Network Rightsizing for Growing MPOs, Counties, & Cities

A national breakthrough
for planning.

By Mike Brown, PE, AICP

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From 1960 to 2050, America has planned 90-years of time.  With so much planning, why are metro regions so congested? Largely because that 90-years was planned 20-30-years at a time.  We often under-estimate demand at the "horizon year," and whatever does work in that year gets overwhelmed shortly thereafter.  We simply don’t “Plan Ahead” far enough!   All growing regions would do well to “begin with the end in mind.”   Create a multimodal “Master Architecture” that will work well at build-out, even if that might be well beyond the horizon.  Then select projects for your 30-year fiscally constrained plan from your preservation architecture. 

Urban Innovators developed the Network Rightsizing approach that was recently published in the Transportation Research Board's NCHRP 917 guidebook on rightsizing.  The approach was featured, along with seven rightsizing strategies, in Planning Magazine

 

This page shows the basic approach, along with key benefits.  Contact us.  We'll assess your situation and help you decide which parts you can do easily vs which you could use help with.  It's generally easy, and as you'll see from these stories, it pays off big!

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In the title graphic, Salt Lake County wanted to compare what they actually have with what they could have had, (and still can have in some places).  Notice the worst congestion is in areas are missing both regional roads and local collectors.​ This graphic has been widely used across Utah to reveal to built-out communities why they have congestion, and to motivate a hunt for connectivity opportunities.  It also encourage emerging communities to adopt a tighter grid before they get in trouble.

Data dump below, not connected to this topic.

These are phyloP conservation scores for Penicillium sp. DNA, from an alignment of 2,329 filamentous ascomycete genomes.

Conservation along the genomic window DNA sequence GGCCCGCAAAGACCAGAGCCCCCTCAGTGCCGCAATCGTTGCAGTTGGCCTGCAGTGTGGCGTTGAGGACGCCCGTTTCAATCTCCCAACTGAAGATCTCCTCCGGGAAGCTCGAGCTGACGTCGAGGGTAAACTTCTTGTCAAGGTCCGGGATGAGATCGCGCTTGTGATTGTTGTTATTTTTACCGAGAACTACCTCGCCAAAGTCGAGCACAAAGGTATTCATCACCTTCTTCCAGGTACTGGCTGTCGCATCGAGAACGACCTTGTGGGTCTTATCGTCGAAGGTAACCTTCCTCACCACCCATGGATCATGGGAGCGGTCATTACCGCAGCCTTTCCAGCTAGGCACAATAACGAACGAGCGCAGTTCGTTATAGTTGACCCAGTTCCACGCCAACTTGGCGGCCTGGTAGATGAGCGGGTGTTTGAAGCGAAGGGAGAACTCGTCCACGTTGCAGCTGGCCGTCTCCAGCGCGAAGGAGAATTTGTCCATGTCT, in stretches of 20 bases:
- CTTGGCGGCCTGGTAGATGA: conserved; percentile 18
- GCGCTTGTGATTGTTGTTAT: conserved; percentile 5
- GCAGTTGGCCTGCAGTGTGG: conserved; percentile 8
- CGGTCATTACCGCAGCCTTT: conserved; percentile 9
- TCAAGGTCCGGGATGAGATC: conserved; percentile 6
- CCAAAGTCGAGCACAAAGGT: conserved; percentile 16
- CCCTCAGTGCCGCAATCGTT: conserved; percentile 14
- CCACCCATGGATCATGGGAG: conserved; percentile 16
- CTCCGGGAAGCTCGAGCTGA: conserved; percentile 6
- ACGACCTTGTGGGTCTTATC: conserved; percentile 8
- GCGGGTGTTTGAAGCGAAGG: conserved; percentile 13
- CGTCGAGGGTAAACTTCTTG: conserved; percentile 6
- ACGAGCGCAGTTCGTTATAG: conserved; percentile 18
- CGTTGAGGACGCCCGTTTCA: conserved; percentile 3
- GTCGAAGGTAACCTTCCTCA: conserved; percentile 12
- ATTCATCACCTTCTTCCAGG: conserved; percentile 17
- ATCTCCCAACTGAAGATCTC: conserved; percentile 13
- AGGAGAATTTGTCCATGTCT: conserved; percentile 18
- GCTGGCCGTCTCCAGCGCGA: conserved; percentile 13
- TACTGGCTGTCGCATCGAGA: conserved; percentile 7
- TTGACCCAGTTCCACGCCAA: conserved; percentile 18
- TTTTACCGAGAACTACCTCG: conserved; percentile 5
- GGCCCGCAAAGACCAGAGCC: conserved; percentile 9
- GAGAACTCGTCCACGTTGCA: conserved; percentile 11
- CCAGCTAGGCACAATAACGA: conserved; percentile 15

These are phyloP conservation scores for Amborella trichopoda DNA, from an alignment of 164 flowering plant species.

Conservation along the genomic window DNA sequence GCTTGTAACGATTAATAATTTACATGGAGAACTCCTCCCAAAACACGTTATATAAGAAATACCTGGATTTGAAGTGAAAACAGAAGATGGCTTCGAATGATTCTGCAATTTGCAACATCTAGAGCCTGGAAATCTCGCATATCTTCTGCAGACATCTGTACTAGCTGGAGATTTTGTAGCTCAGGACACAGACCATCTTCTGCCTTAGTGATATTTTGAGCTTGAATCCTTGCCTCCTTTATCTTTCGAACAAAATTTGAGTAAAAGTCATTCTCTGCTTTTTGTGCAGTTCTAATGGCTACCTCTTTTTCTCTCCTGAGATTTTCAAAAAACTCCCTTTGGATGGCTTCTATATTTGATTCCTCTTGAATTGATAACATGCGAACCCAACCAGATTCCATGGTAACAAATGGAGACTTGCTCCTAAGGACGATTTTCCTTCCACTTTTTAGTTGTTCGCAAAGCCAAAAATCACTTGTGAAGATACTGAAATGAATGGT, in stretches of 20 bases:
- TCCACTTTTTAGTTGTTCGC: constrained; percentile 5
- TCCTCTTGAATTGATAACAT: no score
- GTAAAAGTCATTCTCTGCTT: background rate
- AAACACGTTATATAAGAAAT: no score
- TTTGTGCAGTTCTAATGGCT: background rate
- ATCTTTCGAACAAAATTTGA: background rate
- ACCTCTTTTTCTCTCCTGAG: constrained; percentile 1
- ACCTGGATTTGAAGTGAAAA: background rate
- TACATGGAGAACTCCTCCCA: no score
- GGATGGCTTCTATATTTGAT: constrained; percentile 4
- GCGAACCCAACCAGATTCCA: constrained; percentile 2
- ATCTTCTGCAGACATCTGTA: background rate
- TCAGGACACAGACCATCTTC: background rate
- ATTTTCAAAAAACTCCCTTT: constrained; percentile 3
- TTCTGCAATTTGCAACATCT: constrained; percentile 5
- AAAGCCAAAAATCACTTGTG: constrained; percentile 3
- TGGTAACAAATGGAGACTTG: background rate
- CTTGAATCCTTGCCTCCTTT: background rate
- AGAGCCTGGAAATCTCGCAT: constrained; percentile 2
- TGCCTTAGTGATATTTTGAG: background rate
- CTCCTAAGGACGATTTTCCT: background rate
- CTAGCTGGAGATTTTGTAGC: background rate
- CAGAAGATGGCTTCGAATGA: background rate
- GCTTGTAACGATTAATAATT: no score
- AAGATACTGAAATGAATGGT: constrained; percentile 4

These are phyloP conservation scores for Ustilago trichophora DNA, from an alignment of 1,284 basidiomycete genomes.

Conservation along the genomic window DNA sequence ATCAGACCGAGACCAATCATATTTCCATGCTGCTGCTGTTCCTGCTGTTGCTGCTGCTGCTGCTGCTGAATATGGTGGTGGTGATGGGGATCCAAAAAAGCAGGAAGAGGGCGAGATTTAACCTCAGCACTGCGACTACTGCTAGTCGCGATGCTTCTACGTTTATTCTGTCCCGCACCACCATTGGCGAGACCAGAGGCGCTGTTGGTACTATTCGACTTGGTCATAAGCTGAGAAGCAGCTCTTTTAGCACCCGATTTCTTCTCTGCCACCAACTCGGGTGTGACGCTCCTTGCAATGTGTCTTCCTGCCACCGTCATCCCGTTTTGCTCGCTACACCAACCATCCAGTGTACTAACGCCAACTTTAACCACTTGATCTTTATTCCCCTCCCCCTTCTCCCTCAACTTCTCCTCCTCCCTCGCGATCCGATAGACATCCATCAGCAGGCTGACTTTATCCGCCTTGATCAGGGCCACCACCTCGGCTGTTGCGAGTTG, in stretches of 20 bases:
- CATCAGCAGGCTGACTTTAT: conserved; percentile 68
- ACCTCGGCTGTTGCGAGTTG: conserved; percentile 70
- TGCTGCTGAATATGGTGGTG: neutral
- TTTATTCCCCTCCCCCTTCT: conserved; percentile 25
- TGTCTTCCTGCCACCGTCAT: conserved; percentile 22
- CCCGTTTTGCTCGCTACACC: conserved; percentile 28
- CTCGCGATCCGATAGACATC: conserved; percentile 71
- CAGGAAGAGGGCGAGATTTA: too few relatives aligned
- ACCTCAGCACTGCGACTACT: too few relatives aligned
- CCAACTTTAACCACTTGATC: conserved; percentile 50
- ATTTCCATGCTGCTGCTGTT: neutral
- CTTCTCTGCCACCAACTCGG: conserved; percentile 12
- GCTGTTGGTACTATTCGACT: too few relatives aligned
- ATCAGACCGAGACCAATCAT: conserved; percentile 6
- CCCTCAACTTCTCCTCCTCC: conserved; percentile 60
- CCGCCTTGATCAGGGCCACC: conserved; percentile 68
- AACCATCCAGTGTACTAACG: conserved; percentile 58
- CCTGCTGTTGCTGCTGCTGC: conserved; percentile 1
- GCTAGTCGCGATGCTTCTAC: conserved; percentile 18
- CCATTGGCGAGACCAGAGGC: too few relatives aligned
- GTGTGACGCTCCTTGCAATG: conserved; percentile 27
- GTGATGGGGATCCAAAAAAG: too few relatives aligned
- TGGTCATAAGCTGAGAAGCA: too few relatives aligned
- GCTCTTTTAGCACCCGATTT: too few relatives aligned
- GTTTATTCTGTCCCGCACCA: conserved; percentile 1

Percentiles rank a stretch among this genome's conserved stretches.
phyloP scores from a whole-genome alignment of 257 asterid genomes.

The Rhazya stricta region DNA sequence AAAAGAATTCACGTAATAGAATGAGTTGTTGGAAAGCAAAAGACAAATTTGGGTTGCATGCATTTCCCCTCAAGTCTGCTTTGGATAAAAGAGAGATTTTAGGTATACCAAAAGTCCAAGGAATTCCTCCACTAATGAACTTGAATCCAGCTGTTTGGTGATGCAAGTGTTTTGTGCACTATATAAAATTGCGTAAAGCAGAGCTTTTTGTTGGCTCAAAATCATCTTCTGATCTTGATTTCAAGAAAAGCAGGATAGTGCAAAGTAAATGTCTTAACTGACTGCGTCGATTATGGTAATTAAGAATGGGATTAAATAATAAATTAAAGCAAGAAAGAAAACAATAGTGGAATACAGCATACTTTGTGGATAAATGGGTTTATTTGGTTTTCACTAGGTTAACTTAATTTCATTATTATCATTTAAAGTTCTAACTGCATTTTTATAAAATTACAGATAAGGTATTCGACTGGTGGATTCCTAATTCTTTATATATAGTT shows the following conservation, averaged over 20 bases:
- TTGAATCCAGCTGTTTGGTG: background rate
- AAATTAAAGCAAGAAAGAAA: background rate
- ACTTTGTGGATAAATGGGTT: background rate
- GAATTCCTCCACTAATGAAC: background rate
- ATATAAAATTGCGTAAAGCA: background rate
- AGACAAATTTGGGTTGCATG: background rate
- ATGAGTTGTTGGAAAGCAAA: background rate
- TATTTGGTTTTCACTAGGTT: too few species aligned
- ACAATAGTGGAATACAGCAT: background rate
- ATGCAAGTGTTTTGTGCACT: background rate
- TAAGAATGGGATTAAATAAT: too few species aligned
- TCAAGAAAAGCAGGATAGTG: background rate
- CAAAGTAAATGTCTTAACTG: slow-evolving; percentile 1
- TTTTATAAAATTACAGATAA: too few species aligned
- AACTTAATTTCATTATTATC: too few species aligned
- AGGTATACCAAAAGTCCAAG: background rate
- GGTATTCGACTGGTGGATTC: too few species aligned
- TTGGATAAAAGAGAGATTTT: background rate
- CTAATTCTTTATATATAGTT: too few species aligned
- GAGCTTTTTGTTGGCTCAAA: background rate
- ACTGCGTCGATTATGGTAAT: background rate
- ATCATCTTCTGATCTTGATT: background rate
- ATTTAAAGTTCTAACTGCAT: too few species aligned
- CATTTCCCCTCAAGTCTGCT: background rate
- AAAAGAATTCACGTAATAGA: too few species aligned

Architecture for Utah County

For Utah County, just south of Salt Lake, the MPO asked us to create a similar grid for them.  The fishnet overlay vs today stunned community leaders with how under-prepared they were for growth. 

 

The MPO adopted this architecture into their 2050 plan, and selected phased projects from it. We created a best-fit grid, given existing development and environmentally sensitive areas, and the MPO reports that nearly all communities are modifying their own plans to preserve these corridors, even if there is a good chance they won't be constructed until after 2050.

This may prove to be the most significant planning achievement in this county's history.